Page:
According to the National Institutes of Health, troponin levels may remain elevated up to two weeks after a heart attack. Most patients first experience detectably high troponin levels within six hours of having a heart attack.
The National Institute of Health names two types of proteins released after a heart attack: troponin T and troponin I. Both types of troponin are normally undetectable and are released in greater amounts depending on the severity of damage done to the heart.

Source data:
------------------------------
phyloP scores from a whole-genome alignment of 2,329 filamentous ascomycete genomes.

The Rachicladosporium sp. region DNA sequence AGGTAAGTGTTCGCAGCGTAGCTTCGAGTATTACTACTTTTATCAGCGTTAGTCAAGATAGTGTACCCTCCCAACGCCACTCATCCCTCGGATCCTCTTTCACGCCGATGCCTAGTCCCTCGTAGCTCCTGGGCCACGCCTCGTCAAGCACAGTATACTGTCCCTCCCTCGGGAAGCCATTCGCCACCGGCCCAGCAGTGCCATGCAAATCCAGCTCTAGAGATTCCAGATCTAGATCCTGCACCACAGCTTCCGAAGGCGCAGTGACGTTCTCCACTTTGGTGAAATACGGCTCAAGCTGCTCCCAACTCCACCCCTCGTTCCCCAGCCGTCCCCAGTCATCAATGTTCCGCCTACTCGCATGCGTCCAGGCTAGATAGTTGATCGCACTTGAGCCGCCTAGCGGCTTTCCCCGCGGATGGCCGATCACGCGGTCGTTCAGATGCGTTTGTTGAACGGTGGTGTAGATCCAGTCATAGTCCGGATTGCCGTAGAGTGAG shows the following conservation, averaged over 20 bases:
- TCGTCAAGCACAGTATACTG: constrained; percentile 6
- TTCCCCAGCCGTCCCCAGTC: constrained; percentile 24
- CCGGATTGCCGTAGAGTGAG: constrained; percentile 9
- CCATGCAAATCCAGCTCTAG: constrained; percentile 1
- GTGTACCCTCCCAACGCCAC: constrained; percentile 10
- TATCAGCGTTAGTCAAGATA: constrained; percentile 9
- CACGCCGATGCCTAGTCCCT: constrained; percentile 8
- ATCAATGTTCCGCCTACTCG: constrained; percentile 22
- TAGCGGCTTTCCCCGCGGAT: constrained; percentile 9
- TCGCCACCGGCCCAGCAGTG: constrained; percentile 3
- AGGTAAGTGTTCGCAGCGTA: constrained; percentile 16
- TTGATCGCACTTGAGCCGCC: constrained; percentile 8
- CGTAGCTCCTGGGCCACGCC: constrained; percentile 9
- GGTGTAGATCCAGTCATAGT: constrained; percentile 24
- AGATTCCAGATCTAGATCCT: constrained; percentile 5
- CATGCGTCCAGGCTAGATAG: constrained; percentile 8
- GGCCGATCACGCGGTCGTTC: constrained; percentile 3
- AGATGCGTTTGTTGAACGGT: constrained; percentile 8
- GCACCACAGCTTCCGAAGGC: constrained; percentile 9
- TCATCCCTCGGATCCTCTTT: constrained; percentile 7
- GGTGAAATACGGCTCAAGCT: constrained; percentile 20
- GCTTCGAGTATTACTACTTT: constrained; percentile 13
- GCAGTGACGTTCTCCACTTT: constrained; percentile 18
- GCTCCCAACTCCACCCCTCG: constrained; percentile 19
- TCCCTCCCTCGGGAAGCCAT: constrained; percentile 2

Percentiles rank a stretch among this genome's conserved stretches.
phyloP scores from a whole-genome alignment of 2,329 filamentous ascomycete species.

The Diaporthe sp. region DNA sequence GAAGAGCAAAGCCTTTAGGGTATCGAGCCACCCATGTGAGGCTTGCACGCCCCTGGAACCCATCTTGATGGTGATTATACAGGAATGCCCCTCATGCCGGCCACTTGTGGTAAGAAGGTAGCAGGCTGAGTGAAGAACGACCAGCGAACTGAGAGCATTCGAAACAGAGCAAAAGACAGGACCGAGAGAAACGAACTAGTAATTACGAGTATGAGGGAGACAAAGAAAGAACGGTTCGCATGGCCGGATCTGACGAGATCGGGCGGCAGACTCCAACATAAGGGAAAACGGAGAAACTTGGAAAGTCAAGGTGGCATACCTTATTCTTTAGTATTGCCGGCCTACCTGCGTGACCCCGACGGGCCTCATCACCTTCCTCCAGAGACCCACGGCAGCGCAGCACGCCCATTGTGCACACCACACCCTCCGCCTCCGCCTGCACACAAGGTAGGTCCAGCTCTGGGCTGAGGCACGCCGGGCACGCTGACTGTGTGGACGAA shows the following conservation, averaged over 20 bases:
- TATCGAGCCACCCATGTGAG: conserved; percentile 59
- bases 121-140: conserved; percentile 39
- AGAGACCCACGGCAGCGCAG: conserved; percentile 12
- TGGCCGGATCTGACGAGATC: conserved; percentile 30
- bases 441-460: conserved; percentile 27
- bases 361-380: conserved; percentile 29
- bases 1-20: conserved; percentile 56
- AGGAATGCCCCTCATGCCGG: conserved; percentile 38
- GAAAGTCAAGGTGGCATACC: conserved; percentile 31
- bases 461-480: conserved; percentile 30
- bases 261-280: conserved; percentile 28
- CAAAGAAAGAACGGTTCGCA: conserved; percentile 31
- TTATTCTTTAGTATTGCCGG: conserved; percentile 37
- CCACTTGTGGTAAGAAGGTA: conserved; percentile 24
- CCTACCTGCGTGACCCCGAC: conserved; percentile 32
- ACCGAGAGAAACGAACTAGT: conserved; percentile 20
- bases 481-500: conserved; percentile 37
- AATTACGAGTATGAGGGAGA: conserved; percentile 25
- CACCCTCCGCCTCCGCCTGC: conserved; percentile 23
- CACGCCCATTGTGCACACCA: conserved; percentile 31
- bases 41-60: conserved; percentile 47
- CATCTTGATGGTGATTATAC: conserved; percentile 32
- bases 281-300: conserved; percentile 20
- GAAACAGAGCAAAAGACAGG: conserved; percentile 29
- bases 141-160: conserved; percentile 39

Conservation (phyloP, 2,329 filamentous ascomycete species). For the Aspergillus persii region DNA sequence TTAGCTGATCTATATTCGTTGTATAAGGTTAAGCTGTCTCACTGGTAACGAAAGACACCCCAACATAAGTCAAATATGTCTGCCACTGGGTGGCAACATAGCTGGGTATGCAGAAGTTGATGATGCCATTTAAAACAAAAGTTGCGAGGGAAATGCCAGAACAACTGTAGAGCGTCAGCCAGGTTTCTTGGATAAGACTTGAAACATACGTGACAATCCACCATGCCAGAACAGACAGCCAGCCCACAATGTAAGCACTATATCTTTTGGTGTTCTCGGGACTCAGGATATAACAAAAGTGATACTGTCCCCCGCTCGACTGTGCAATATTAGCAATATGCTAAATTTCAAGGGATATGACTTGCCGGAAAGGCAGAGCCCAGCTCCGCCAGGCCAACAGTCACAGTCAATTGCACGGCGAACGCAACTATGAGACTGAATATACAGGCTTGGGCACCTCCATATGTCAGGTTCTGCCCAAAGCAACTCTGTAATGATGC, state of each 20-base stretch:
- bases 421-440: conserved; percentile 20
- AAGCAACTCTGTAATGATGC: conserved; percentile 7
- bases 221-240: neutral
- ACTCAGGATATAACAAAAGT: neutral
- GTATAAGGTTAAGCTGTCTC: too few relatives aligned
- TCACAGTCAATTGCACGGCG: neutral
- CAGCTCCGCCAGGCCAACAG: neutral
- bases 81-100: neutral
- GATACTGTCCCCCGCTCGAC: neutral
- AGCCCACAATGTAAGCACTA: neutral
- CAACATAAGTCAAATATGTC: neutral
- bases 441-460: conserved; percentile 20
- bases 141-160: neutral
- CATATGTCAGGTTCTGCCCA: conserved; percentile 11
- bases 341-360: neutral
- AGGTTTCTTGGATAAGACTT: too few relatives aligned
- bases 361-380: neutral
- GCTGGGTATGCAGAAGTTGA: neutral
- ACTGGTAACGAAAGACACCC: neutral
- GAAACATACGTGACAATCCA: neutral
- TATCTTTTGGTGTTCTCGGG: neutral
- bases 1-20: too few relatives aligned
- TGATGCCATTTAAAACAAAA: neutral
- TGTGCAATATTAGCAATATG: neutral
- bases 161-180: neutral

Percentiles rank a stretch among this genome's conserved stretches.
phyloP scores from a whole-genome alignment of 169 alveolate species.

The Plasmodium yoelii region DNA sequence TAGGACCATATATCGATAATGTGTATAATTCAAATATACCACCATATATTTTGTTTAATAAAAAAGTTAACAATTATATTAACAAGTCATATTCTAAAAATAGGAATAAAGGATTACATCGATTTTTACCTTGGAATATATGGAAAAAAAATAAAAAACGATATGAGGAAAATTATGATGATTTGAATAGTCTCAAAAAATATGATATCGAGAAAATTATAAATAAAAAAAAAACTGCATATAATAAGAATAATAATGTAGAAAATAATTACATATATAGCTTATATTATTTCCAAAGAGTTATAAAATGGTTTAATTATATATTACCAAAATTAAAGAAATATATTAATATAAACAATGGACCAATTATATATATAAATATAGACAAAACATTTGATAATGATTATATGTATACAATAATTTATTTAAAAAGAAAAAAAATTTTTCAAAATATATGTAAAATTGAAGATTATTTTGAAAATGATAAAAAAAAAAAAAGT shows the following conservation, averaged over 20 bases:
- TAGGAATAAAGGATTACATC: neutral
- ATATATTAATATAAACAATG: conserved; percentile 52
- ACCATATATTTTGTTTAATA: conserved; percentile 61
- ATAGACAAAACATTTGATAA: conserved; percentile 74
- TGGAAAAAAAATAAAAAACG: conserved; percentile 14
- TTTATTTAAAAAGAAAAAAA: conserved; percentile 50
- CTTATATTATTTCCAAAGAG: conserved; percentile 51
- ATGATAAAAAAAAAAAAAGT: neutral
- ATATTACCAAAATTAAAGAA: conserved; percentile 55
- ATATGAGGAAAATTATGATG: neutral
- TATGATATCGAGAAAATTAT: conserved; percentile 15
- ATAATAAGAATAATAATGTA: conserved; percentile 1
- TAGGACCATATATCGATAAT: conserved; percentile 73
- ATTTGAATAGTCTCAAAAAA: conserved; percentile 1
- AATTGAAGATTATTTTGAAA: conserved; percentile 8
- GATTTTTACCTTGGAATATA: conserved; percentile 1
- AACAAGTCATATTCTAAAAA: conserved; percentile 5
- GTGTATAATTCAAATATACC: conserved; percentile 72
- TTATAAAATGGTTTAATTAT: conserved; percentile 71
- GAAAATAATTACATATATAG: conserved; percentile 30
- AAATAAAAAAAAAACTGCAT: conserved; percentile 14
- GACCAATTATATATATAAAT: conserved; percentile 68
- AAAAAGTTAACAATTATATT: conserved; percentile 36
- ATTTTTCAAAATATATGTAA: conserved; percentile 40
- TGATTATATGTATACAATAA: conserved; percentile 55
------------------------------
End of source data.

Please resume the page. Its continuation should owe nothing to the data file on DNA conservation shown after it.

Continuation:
Troponin levels are most often measured to see if a heart attack has occurred, but the National Institutes of Health state that troponin levels may also be used to study other causes of damage to the heart.